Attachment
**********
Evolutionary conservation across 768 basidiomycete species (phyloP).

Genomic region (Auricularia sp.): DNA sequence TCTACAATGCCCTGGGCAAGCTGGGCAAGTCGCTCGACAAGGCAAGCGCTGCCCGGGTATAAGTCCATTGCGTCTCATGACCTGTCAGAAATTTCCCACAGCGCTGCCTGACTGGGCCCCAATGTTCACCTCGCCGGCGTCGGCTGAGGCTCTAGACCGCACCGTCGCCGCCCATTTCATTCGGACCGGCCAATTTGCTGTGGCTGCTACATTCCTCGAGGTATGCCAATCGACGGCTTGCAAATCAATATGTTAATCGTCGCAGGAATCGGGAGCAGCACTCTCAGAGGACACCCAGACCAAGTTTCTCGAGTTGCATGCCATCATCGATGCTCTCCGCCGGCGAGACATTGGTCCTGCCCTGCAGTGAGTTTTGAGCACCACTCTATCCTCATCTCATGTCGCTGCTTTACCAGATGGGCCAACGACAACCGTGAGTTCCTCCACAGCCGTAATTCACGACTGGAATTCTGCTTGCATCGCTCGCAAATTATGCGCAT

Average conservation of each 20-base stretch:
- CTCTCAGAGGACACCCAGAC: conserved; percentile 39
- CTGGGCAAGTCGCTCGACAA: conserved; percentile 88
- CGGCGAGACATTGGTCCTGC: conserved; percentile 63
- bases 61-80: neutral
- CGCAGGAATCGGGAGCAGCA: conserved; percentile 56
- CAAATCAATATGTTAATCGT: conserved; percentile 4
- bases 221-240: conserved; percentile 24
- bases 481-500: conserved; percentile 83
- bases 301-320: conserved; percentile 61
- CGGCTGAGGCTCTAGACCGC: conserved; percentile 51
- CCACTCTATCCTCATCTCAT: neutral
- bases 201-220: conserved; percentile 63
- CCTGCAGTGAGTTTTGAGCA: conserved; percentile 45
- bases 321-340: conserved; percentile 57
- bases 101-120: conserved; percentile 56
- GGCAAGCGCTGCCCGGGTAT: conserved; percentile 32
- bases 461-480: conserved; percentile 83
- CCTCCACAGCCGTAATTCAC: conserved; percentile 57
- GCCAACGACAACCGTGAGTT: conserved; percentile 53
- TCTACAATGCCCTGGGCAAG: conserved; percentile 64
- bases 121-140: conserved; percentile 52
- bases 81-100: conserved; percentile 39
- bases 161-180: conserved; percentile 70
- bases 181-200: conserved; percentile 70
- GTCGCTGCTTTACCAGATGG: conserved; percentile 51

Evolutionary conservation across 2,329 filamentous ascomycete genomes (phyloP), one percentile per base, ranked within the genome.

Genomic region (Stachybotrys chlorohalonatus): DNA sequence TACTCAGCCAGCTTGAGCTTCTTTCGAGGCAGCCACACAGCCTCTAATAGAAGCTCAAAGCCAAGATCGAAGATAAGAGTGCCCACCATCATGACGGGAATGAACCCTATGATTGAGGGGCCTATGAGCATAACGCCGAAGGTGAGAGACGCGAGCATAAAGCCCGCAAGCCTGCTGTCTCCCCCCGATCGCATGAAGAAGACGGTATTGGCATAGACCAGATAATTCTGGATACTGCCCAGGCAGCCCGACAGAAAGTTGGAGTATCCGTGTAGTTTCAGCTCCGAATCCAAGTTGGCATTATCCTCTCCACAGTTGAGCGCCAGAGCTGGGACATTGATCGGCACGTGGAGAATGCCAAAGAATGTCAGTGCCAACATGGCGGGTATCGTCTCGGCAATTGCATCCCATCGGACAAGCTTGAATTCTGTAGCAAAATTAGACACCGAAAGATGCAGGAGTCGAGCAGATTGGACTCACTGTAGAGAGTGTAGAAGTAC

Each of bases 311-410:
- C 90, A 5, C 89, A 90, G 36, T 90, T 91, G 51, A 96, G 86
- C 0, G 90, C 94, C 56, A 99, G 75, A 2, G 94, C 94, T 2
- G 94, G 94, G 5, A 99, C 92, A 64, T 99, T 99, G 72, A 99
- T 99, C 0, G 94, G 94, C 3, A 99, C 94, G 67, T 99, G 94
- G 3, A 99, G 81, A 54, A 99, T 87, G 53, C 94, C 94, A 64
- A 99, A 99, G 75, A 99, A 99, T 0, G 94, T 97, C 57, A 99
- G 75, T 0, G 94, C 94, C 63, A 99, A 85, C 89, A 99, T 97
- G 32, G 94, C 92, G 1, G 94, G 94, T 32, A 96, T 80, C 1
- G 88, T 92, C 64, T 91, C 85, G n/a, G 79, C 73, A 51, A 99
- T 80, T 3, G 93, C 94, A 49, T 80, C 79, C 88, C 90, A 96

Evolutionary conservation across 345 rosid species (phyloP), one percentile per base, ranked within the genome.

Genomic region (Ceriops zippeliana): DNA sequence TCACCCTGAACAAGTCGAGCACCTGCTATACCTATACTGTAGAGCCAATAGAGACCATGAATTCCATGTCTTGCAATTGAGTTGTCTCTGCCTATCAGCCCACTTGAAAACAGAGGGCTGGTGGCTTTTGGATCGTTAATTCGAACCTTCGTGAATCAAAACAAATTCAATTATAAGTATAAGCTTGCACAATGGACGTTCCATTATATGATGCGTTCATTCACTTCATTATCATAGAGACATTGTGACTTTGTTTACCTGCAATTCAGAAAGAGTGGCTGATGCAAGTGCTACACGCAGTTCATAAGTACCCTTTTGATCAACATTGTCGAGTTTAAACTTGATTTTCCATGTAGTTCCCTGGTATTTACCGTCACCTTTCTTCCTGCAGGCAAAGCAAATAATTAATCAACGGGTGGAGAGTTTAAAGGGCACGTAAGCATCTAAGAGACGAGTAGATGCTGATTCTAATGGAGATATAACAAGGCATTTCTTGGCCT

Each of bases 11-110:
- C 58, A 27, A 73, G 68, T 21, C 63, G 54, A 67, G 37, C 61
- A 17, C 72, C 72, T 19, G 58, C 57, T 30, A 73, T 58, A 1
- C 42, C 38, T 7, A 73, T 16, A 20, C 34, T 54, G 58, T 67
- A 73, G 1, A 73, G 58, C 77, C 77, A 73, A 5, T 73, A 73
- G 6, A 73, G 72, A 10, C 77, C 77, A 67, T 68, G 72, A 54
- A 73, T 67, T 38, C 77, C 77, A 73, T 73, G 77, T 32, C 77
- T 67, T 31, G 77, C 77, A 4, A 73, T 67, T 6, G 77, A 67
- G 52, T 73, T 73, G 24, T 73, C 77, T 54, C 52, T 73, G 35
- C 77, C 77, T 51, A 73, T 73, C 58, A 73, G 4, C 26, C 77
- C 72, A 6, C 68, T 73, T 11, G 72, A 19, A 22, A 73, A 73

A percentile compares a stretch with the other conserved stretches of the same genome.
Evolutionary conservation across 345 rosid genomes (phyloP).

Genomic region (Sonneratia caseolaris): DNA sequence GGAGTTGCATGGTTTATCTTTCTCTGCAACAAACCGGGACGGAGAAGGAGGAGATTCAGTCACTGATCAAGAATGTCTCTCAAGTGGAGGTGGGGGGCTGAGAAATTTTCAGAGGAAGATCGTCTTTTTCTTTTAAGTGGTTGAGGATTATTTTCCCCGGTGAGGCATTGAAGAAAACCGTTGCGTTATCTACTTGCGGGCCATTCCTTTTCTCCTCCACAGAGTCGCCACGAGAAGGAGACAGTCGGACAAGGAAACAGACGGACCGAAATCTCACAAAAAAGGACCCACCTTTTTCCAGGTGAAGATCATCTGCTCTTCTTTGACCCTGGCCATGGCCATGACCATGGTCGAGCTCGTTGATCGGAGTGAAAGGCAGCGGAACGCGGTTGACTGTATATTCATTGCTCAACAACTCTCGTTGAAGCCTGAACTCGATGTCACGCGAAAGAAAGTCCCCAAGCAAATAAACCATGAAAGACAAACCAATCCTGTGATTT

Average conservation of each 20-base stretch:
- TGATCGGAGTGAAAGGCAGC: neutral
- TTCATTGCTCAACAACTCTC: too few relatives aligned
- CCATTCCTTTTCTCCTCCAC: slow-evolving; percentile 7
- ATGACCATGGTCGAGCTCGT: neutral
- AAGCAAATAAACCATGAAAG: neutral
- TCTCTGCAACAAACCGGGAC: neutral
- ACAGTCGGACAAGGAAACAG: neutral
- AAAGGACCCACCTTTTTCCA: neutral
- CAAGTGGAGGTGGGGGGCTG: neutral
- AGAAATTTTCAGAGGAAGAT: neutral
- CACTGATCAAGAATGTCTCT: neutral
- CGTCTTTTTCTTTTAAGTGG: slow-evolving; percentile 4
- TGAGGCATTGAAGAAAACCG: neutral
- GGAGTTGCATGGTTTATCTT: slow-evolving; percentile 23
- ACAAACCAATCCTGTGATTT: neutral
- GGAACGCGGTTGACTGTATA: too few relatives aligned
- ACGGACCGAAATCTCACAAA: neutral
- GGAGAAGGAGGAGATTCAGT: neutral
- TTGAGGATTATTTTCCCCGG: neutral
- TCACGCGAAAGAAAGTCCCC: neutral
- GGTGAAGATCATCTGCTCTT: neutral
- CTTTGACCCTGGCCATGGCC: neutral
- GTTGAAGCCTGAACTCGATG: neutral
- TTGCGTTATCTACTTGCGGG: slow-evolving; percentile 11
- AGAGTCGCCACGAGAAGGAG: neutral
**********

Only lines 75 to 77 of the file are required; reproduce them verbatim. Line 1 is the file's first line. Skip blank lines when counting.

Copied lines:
- ACGGACCGAAATCTCACAAA: neutral
- GGAGAAGGAGGAGATTCAGT: neutral
- TTGAGGATTATTTTCCCCGG: neutral